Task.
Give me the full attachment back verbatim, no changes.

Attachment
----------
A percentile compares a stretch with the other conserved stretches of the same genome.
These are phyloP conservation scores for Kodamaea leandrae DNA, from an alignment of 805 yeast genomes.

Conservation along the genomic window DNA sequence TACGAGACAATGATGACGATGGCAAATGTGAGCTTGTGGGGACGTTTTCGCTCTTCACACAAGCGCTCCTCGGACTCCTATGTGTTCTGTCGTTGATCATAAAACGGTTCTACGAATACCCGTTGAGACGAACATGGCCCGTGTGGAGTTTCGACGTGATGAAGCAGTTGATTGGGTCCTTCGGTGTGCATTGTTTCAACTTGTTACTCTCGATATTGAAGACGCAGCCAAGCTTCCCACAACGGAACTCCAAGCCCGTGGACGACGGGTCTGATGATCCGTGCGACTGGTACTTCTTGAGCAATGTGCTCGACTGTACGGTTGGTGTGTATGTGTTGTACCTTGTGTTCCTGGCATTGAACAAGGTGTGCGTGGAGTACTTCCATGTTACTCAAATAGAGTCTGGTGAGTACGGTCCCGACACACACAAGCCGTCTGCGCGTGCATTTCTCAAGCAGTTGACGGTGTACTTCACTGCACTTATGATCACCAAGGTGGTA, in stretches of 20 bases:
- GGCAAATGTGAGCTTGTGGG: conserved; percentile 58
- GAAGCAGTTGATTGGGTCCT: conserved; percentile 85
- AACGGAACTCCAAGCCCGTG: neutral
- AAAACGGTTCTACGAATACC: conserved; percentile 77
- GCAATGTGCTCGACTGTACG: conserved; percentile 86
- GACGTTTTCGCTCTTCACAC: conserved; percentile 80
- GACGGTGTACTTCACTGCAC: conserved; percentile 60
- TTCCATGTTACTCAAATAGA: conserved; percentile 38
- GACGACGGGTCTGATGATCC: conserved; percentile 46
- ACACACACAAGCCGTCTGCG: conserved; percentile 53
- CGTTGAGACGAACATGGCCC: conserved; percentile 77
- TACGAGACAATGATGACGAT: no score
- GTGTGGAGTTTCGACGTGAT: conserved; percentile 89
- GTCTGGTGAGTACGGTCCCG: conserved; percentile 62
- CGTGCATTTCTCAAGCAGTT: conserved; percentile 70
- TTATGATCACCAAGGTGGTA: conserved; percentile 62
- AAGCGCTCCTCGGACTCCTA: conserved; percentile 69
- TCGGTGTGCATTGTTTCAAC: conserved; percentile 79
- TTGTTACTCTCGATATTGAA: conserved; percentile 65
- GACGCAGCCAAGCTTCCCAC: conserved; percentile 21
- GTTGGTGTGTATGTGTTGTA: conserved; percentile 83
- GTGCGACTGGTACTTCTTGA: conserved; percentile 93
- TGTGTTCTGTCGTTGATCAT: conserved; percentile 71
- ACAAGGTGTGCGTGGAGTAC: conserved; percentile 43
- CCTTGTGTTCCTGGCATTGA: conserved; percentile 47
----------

A percentile compares a stretch with the other conserved stretches of the same genome.
These are phyloP conservation scores for Kodamaea leandrae DNA, from an alignment of 805 yeast genomes.

Conservation along the genomic window DNA sequence TACGAGACAATGATGACGATGGCAAATGTGAGCTTGTGGGGACGTTTTCGCTCTTCACACAAGCGCTCCTCGGACTCCTATGTGTTCTGTCGTTGATCATAAAACGGTTCTACGAATACCCGTTGAGACGAACATGGCCCGTGTGGAGTTTCGACGTGATGAAGCAGTTGATTGGGTCCTTCGGTGTGCATTGTTTCAACTTGTTACTCTCGATATTGAAGACGCAGCCAAGCTTCCCACAACGGAACTCCAAGCCCGTGGACGACGGGTCTGATGATCCGTGCGACTGGTACTTCTTGAGCAATGTGCTCGACTGTACGGTTGGTGTGTATGTGTTGTACCTTGTGTTCCTGGCATTGAACAAGGTGTGCGTGGAGTACTTCCATGTTACTCAAATAGAGTCTGGTGAGTACGGTCCCGACACACACAAGCCGTCTGCGCGTGCATTTCTCAAGCAGTTGACGGTGTACTTCACTGCACTTATGATCACCAAGGTGGTA, in stretches of 20 bases:
- GGCAAATGTGAGCTTGTGGG: conserved; percentile 58
- GAAGCAGTTGATTGGGTCCT: conserved; percentile 85
- AACGGAACTCCAAGCCCGTG: neutral
- AAAACGGTTCTACGAATACC: conserved; percentile 77
- GCAATGTGCTCGACTGTACG: conserved; percentile 86
- GACGTTTTCGCTCTTCACAC: conserved; percentile 80
- GACGGTGTACTTCACTGCAC: conserved; percentile 60
- TTCCATGTTACTCAAATAGA: conserved; percentile 38
- GACGACGGGTCTGATGATCC: conserved; percentile 46
- ACACACACAAGCCGTCTGCG: conserved; percentile 53
- CGTTGAGACGAACATGGCCC: conserved; percentile 77
- TACGAGACAATGATGACGAT: no score
- GTGTGGAGTTTCGACGTGAT: conserved; percentile 89
- GTCTGGTGAGTACGGTCCCG: conserved; percentile 62
- CGTGCATTTCTCAAGCAGTT: conserved; percentile 70
- TTATGATCACCAAGGTGGTA: conserved; percentile 62
- AAGCGCTCCTCGGACTCCTA: conserved; percentile 69
- TCGGTGTGCATTGTTTCAAC: conserved; percentile 79
- TTGTTACTCTCGATATTGAA: conserved; percentile 65
- GACGCAGCCAAGCTTCCCAC: conserved; percentile 21
- GTTGGTGTGTATGTGTTGTA: conserved; percentile 83
- GTGCGACTGGTACTTCTTGA: conserved; percentile 93
- TGTGTTCTGTCGTTGATCAT: conserved; percentile 71
- ACAAGGTGTGCGTGGAGTAC: conserved; percentile 43
- CCTTGTGTTCCTGGCATTGA: conserved; percentile 47